Date of Award




Document Type


Degree Name

Doctor of Philosophy (PhD)


Department of Physics

Content Description

1 online resource (ix, 61 pages) : color illustrations.

Dissertation/Thesis Chair

Carolyn A MacDonald

Committee Members

Carolyn A MacDonald, Muhammad S Alam, Ariel Caticha, Jonathan Petruccelli, Jahangir Satti


Contrast, Diffraction phase, Grid imaging, Mesh grid, Phase, Scattering image, Phase-contrast microscopy, Contrast media (Diagnostic imaging), Breast, Fourier transform spectroscopy

Subject Categories

Physics | Radiology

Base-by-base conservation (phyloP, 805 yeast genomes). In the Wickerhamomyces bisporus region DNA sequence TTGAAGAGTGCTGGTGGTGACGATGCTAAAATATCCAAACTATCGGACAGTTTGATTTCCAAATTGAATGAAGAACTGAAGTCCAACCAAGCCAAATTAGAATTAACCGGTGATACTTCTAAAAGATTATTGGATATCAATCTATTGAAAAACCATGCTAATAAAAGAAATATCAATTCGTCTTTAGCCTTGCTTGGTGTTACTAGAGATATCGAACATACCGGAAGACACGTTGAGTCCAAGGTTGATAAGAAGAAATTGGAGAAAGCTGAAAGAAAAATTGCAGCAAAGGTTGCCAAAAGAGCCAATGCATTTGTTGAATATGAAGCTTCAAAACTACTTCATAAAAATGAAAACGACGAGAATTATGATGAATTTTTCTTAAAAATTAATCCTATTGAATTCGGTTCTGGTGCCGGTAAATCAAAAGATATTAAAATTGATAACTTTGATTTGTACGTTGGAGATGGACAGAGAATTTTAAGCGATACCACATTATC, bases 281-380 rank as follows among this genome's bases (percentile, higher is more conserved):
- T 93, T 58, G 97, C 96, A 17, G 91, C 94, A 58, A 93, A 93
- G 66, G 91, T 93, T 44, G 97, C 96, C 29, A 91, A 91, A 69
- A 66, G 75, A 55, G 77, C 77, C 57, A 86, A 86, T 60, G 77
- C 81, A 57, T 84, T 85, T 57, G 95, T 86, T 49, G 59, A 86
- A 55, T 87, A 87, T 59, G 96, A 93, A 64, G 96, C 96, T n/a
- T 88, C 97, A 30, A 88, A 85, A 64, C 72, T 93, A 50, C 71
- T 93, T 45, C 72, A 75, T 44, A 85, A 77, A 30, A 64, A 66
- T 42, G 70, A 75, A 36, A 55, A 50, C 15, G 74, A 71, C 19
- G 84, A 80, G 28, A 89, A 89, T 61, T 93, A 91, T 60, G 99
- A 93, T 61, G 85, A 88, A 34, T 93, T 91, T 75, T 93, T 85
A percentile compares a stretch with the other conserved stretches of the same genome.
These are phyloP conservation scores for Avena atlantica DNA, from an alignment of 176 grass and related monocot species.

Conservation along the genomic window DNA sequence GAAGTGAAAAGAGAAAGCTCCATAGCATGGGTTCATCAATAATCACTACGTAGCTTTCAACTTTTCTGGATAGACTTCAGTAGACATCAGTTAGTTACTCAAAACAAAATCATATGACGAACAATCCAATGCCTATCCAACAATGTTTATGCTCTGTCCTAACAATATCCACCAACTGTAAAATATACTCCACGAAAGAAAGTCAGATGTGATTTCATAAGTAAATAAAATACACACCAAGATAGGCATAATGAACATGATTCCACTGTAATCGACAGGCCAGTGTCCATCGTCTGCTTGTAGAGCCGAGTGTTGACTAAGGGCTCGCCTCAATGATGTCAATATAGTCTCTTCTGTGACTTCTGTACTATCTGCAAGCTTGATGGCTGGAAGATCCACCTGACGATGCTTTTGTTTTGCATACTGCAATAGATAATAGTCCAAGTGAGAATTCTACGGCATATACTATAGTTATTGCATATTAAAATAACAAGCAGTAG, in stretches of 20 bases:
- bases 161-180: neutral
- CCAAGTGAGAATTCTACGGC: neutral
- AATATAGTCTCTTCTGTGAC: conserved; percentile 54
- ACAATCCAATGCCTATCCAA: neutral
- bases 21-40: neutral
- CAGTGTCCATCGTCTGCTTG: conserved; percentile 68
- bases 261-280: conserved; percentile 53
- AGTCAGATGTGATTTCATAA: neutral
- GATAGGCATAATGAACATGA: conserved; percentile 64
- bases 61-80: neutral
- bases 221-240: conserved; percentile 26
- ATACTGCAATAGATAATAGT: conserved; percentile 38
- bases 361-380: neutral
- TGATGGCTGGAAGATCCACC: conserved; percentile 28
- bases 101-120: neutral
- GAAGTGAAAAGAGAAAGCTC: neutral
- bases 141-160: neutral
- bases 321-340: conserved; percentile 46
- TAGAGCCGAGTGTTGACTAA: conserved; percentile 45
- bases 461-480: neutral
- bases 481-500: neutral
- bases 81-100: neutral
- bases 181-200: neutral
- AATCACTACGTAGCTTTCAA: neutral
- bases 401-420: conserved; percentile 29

Low contrast in x-ray attenuation imaging between different materials of low electron density is a limitation of traditional x-ray radiography. Phase contrast imaging offers the potential to improve the contrast between such materials, but due to the requirements on the spatial coherence of the x-ray beam, practical implementation of such systems with tabletop (i.e. non-synchrotron) sources has been limited. One recently developed phase imaging technique employs multiple fine-pitched gratings. However, the strict manufacturing tolerances and precise alignment requirements have limited the widespread adoption of grating-based techniques. In this work, we have investigated a technique recently demonstrated by Bennett et al.1 that utilizes a single grid of much coarser pitch. Our system consisted of a low power 100 µm spot Mo source, a CCD with 22 µm pixel pitch, and either a focused mammography linear grid or a stainless steel woven mesh. Phase is extracted from a single image by windowing and comparing data localized about harmonics of the grid in the Fourier domain. A Matlab code was written to perform the image processing. For the first time, the effects on the diffraction phase contrast and scattering amplitude images of varying grid types and periods, and of varying the window function type used to separate the harmonics, and the window widths, were investigated. Using the wire mesh, derivatives of the phase along two orthogonal directions were obtained and new methods investigated to form improved phase contrast images.